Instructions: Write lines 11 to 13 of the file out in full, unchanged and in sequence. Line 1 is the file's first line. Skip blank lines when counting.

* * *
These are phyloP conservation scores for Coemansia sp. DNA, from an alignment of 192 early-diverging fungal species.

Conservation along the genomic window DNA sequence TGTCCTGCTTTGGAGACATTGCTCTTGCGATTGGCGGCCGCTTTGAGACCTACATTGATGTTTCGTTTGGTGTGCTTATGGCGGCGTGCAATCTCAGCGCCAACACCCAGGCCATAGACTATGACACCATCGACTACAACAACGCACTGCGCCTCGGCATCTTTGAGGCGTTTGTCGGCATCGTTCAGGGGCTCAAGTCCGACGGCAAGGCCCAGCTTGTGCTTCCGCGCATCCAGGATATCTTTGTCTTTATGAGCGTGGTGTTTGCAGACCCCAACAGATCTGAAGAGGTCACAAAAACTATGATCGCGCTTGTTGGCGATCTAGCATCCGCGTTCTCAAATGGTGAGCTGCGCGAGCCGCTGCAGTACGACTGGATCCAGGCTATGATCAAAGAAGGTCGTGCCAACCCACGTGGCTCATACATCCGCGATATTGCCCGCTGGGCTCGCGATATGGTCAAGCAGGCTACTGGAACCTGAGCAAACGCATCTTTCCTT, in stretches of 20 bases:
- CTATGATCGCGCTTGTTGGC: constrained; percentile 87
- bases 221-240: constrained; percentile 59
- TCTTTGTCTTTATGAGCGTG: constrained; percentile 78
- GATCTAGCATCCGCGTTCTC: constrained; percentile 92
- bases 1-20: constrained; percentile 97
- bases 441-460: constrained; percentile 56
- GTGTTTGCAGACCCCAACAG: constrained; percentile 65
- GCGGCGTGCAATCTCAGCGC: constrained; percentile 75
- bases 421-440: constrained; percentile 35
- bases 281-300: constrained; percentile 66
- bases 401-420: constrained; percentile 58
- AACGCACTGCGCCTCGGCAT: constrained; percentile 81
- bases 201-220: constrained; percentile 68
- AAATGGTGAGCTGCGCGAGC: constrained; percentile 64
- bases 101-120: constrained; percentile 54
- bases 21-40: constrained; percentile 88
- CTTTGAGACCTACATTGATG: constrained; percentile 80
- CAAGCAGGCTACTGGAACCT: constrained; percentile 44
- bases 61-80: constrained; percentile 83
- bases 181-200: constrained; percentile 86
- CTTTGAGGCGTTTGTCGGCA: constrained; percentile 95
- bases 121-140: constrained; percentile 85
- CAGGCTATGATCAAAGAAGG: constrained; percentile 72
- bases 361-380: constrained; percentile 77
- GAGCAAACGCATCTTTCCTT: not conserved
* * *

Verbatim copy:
- bases 421-440: constrained; percentile 35
- bases 281-300: constrained; percentile 66
- bases 401-420: constrained; percentile 58